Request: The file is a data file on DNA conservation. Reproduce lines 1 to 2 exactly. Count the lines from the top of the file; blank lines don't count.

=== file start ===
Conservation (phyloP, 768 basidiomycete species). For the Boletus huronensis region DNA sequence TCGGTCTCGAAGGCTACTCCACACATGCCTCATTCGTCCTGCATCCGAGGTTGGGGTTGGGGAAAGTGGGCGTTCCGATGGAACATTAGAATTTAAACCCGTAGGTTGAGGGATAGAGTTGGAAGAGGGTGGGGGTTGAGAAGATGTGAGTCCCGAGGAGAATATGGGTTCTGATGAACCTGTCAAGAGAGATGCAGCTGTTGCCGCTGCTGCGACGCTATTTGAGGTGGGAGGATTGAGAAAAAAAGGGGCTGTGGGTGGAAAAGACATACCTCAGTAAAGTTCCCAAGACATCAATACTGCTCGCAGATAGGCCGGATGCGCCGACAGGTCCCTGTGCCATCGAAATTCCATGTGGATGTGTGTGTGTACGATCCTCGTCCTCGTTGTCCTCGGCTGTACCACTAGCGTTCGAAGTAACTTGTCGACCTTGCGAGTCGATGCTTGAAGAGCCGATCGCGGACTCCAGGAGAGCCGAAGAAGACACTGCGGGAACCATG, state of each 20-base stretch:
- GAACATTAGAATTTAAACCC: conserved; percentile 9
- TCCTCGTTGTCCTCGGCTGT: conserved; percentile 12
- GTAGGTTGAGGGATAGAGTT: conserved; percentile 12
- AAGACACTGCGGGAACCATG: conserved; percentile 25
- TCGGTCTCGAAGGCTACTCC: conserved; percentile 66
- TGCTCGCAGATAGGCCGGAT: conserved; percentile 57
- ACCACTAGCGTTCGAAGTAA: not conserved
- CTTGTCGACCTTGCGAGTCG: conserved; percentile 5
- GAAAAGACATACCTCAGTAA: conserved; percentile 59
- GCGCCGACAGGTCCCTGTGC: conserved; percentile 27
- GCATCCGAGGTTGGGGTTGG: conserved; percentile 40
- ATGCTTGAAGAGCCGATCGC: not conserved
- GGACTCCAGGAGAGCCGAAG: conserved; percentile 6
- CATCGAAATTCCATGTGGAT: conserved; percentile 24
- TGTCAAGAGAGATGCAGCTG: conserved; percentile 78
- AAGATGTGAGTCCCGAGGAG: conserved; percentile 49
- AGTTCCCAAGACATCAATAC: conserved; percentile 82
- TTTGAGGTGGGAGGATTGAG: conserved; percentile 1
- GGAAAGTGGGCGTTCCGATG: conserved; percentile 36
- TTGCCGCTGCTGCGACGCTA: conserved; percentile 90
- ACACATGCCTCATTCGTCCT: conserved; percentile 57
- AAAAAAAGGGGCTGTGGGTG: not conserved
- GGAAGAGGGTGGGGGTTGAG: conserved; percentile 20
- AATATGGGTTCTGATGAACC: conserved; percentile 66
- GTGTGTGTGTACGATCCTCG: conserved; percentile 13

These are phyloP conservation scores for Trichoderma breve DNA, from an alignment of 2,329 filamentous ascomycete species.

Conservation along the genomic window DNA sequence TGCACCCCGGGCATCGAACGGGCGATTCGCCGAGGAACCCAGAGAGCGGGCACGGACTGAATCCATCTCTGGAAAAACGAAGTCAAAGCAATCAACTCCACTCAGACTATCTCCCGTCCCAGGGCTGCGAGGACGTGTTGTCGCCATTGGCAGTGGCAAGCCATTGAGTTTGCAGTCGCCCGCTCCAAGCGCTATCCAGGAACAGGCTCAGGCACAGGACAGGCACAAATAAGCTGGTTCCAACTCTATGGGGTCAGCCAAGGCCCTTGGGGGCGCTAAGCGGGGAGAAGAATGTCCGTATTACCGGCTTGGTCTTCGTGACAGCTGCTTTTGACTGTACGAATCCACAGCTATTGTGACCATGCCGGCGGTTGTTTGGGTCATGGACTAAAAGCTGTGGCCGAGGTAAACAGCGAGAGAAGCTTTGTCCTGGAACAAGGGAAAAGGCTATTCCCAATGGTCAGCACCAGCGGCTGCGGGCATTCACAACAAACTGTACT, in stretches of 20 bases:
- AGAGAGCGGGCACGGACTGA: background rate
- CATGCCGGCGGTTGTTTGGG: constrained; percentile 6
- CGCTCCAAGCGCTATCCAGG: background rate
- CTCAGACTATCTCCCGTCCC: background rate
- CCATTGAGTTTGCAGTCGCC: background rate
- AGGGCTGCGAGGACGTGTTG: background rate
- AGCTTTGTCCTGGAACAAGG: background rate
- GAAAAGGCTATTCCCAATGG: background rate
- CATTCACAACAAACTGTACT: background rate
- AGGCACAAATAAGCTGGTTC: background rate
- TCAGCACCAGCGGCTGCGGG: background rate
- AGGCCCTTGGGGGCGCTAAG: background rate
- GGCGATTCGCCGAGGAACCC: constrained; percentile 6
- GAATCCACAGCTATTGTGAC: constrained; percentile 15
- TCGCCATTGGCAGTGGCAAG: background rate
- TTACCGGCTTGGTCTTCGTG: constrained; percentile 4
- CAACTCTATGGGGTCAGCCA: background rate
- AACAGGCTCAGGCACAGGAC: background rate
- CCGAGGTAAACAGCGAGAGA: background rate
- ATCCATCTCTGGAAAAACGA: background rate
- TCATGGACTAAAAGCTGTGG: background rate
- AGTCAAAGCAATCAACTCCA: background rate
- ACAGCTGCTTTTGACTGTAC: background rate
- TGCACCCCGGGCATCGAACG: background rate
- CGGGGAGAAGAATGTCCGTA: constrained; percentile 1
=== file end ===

Conservation (phyloP, 768 basidiomycete species). For the Boletus huronensis region DNA sequence TCGGTCTCGAAGGCTACTCCACACATGCCTCATTCGTCCTGCATCCGAGGTTGGGGTTGGGGAAAGTGGGCGTTCCGATGGAACATTAGAATTTAAACCCGTAGGTTGAGGGATAGAGTTGGAAGAGGGTGGGGGTTGAGAAGATGTGAGTCCCGAGGAGAATATGGGTTCTGATGAACCTGTCAAGAGAGATGCAGCTGTTGCCGCTGCTGCGACGCTATTTGAGGTGGGAGGATTGAGAAAAAAAGGGGCTGTGGGTGGAAAAGACATACCTCAGTAAAGTTCCCAAGACATCAATACTGCTCGCAGATAGGCCGGATGCGCCGACAGGTCCCTGTGCCATCGAAATTCCATGTGGATGTGTGTGTGTACGATCCTCGTCCTCGTTGTCCTCGGCTGTACCACTAGCGTTCGAAGTAACTTGTCGACCTTGCGAGTCGATGCTTGAAGAGCCGATCGCGGACTCCAGGAGAGCCGAAGAAGACACTGCGGGAACCATG, state of each 20-base stretch:
- GAACATTAGAATTTAAACCC: conserved; percentile 9